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Make These Moves to Bounce Back from Money Mistakes

TheStreet logo TheStreet 6/23/2022 Brian O'Connell
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So you created a financial fiasco? Recover with these five money moves

Americans make plenty of mistakes with their money, which may help explain why the financial advisory sector and the debt collection sector are thriving these days.

The thing is, money mistakes are common and almost always self-inflicted. According to a recent survey by DepositAccounts, 85% of Americans admit to having made mistakes with their finances over the past 10 years.

Of course, some mistakes are bigger than others.

The same survey shows “the worst” financial mistake of the last decade was racking up credit card debt (23%), followed by not saving enough for retirement (16%), spending beyond their means (16%), and paying bills late (8%).

Are Americans Financially Illiterate?

Financial experts have their own idea about money mistakes people make that are so egregious, that the negative impact can last decades.

“The biggest money mistakes most Americans make are due to a lack of knowledge of the way money works,” said Mark Williams, chief executive officer at Brokers International, in Atlanta, Ga. “Money can make money and most people do not understand how that happens and how to take advantage of compounding.”

Like a growing number of money mavens, Williams believes that Americans suffer from financial illiteracy – and that Uncle Sam shares the blame.

“Most people aren’t financially literate because we don’t emphasize financial education as important in today's school curriculum,” Williams said. “We need a grassroots effort to introduce proper financial techniques into the school systems for younger Americans.”


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Others say that too many Americans have a fundamentally misguided outlook on what constitutes a decent money savings level –- another financial trainwreck that can last for years.

“The biggest money mistake is most Americans don't save enough money, so they have to work for money for their entire lives,” said Grant Sabatier, co-founder of BankBonus.com. “This significantly limits their freedom.”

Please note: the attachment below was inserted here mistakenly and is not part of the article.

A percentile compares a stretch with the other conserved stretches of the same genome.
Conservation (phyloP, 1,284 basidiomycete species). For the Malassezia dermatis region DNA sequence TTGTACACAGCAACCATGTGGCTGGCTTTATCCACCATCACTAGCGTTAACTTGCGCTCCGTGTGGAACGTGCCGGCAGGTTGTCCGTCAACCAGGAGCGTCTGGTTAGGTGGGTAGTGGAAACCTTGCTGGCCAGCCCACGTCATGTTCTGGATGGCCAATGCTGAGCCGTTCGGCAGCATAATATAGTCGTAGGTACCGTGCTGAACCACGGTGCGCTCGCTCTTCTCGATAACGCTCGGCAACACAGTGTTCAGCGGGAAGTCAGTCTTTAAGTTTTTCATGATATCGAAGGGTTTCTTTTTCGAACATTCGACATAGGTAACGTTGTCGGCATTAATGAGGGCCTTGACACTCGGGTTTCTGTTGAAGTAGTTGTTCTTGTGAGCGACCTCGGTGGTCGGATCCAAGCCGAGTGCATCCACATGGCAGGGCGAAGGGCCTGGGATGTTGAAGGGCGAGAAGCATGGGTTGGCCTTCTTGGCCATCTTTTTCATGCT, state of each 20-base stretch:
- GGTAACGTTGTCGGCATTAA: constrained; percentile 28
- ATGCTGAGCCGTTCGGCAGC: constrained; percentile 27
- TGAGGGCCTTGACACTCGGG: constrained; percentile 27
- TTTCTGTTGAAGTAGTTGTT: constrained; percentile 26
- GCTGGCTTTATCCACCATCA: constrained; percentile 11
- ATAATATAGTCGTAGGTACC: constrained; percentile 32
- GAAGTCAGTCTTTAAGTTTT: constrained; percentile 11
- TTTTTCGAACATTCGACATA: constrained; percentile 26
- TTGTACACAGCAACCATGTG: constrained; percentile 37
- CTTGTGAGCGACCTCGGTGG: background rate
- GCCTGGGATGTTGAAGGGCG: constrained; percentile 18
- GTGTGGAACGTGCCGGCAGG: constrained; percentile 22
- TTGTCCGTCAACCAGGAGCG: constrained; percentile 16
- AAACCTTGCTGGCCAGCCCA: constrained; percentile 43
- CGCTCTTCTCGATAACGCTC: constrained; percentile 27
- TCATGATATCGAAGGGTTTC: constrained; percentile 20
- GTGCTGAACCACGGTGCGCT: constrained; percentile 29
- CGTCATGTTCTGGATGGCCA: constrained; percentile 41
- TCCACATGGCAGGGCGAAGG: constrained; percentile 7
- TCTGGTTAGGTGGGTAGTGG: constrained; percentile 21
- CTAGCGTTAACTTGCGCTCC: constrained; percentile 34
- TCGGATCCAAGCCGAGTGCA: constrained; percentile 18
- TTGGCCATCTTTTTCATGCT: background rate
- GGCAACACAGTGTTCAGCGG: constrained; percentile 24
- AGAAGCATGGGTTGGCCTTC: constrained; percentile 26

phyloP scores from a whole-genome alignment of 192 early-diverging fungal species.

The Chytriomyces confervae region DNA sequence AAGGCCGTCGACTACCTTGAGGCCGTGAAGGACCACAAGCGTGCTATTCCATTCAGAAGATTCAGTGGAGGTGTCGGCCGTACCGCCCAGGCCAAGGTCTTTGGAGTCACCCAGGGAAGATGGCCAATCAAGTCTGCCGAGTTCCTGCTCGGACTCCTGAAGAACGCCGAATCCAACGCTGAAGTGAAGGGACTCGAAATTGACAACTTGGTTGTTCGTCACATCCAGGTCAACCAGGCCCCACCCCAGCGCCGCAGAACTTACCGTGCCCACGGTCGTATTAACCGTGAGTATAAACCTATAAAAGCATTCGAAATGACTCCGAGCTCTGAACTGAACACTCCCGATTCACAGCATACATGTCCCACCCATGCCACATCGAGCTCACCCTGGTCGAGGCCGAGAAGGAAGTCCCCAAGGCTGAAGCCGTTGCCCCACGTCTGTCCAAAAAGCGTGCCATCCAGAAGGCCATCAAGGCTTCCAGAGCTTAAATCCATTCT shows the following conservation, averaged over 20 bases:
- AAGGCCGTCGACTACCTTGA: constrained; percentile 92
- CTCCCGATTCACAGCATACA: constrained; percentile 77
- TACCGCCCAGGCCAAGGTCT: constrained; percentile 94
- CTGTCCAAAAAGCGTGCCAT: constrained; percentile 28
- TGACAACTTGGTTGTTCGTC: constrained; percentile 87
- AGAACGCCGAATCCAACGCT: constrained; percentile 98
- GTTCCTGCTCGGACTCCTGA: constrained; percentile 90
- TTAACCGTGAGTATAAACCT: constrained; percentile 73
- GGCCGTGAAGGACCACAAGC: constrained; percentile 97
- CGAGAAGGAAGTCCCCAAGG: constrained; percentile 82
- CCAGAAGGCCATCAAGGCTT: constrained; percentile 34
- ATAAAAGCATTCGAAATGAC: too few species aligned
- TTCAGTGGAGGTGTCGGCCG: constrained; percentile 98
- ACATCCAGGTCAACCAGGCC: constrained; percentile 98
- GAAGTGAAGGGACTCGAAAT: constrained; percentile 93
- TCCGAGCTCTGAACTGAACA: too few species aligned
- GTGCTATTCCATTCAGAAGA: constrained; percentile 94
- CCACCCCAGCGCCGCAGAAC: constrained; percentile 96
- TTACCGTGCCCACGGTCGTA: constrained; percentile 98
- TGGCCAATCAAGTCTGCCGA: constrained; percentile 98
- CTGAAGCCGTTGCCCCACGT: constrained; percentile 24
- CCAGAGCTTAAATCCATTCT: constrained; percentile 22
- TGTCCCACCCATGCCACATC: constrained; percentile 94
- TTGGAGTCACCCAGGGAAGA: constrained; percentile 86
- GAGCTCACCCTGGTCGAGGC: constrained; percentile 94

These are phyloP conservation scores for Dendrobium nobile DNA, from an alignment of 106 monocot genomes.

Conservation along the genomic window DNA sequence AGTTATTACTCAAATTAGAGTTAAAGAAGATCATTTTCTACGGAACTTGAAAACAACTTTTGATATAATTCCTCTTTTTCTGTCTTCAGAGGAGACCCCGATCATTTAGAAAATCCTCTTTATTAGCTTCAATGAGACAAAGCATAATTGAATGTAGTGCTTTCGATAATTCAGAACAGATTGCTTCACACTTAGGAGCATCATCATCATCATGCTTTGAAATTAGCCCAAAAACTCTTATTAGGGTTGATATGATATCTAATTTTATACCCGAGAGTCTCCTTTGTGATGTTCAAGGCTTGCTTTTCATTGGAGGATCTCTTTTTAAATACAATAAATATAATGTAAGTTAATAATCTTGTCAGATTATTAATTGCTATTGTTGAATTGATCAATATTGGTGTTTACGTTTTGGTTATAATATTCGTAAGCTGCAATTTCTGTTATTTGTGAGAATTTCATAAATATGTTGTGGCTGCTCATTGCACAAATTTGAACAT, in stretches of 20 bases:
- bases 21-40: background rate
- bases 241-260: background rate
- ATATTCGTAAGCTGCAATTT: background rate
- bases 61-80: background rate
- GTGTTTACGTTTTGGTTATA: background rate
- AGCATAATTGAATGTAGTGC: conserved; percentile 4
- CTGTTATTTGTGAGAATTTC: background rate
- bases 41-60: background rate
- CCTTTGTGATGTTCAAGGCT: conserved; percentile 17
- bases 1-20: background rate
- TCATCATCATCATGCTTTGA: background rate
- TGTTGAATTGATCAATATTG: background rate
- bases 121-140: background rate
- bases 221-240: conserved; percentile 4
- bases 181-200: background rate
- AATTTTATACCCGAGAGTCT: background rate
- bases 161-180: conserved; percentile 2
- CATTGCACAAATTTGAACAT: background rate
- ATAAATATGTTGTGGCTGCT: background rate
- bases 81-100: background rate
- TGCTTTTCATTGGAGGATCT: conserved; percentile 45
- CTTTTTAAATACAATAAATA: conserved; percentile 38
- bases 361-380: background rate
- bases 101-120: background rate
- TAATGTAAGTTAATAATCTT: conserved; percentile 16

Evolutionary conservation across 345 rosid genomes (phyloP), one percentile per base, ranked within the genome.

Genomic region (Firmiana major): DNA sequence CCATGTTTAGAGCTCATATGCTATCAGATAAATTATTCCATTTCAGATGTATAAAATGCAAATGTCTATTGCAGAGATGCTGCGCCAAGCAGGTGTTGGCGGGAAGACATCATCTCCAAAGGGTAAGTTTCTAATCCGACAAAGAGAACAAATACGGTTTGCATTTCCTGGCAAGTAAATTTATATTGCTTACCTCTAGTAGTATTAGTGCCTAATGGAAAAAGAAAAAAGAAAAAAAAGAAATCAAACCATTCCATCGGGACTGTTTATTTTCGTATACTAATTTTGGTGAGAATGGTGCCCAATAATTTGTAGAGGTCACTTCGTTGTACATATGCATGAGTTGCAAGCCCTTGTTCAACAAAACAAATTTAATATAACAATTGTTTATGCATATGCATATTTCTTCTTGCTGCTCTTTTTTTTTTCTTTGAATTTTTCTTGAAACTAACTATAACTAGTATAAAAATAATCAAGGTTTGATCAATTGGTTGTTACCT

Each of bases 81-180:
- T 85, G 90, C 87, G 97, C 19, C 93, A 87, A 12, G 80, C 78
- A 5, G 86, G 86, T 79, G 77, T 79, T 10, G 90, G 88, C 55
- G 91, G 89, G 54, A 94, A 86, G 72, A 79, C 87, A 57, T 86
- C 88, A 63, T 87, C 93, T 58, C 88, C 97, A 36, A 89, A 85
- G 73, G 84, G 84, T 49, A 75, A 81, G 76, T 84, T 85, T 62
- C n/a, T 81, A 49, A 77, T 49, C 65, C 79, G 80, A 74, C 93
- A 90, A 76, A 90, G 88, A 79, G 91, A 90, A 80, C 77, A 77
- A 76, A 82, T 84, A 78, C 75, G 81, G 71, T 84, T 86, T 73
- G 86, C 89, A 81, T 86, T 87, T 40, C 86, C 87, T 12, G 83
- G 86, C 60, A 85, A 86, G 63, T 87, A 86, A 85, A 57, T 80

The average savings rate is about 4% in the U.S., which unfortunately means most Americans will never be able to retire, Sabatier said.

“Just increasing your savings rate to 20% will ensure most Americans can retire in 25 years or less,” he noted. “If you can save 30%, you can retire in 20 years or less. 40%, 15 years or less. The higher your savings rate the faster you'll reach financial independence.”

Bouncing Back from Money Mistakes

The good news is that it’s more than possible to rebound from money mistakes.

If you’re making those mistakes, or better yet, want to avoid making personal finance miscues, Michael J. Garry, a financial planner and author of the book, “The Smart Person’s Guide to Financial Planning & Investments: A Simple and Straightforward Approach to Understanding Your Personal Finances”, has a five-step strategy to recover.

It’s well worth a look.

1. The first thing to do is take stock of your current financial position. Get all of your financial information together, maybe with the help of a certified financial planner. “You’ll need to gather everything related to your finances: bank statements, investments, retirement, and all of your bills and debts,” Garry said.

2. Figure out your net worth and compare your income to your expenses. Are you in a good spot with both issues, or with one or the other? Is your mistake something easy to overcome or will it be a journey? Tackling those questions will give you a better handle on your financial life.

3. Build a sustainable household financial management plan. Depending on the answer to those questions, you will need to create a long-term financial plan to get you into better shape with the ultimate goal of being able to comfortably retire at some point.

4. Find the money and save it. If your income isn’t enough to pay your bills and save what you need to, you either need to increase your income or cut some discretionary spending.

“Most financial planners are all about cutting spending,” Garry noted. “Personally, I think it depends on the situation and what would work best for you. I worked a second job for years to help pay down my student loans. Yes, it wasn’t fun, but it worked.”

5. Track your progress. Once your plan is in place, you need to check on it periodically to make sure it’s still the right plan and make adjustments as needed.

“It’s common to make adjustments along the way because your situation and goals are likely to change throughout your life,” Garry added.

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